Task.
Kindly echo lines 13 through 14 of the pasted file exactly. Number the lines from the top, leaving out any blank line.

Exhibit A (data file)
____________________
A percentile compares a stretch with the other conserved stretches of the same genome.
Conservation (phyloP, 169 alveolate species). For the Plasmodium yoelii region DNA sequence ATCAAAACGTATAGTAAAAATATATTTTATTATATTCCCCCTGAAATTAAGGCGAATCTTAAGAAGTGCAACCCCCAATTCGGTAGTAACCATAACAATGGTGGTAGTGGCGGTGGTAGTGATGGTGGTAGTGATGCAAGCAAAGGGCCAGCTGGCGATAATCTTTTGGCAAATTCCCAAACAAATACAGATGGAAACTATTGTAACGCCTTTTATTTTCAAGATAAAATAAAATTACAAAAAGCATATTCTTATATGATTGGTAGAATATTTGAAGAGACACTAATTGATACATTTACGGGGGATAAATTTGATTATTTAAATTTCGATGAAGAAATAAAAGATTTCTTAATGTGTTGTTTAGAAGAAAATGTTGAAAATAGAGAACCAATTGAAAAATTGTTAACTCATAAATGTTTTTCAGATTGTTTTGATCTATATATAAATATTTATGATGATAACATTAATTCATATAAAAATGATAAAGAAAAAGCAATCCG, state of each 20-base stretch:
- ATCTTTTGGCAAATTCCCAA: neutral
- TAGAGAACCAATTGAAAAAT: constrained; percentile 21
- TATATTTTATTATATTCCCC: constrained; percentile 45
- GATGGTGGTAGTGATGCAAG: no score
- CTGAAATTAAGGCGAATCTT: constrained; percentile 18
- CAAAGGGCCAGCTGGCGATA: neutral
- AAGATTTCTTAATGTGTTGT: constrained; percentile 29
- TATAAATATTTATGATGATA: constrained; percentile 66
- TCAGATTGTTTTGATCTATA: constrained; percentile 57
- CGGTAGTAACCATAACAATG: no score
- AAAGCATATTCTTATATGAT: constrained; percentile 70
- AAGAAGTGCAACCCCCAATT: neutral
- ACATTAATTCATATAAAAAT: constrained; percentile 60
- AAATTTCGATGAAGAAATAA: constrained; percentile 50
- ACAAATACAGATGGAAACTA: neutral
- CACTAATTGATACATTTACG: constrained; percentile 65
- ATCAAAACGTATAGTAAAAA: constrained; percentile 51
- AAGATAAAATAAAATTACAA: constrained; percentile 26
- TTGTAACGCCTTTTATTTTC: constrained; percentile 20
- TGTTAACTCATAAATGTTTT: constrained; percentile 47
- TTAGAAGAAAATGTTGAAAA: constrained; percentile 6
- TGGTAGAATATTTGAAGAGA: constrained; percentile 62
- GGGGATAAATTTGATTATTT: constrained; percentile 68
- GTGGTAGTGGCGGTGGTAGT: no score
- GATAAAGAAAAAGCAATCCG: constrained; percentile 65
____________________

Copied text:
- AAAGCATATTCTTATATGAT: constrained; percentile 70
- AAGAAGTGCAACCCCCAATT: neutral